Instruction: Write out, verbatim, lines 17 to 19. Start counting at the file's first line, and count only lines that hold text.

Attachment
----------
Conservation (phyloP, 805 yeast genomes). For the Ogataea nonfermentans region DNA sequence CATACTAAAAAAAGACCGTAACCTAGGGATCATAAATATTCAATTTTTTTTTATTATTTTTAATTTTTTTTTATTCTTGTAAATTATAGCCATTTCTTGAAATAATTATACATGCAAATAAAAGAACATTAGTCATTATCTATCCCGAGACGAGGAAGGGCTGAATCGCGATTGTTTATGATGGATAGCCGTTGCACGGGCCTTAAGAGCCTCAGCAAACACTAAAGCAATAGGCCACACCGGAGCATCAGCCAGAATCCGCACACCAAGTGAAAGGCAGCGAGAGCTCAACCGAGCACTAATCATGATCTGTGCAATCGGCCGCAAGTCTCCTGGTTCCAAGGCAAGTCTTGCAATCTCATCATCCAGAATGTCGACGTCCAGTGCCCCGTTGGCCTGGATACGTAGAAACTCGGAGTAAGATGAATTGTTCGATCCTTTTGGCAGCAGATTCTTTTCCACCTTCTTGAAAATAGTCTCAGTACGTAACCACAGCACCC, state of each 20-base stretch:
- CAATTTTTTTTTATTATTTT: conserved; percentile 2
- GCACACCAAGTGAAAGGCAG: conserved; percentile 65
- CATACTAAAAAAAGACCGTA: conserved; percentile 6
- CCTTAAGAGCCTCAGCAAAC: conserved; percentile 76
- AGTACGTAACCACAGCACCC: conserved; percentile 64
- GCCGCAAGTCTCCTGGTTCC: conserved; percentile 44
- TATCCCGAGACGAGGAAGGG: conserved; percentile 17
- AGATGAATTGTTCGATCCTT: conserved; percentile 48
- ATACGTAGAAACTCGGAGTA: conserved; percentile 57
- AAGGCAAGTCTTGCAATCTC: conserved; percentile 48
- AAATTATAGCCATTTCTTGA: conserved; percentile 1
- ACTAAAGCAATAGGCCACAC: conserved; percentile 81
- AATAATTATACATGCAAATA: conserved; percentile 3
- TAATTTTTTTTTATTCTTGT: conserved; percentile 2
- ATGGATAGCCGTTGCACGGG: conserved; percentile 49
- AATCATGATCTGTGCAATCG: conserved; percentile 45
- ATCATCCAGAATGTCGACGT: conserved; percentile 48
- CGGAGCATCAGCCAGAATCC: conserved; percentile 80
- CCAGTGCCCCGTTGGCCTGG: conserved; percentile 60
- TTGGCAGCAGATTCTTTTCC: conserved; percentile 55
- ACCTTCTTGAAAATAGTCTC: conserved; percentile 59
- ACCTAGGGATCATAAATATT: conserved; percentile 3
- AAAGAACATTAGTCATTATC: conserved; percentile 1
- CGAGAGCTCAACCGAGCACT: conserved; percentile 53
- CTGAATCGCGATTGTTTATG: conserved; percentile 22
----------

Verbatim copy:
- AATCATGATCTGTGCAATCG: conserved; percentile 45
- ATCATCCAGAATGTCGACGT: conserved; percentile 48
- CGGAGCATCAGCCAGAATCC: conserved; percentile 80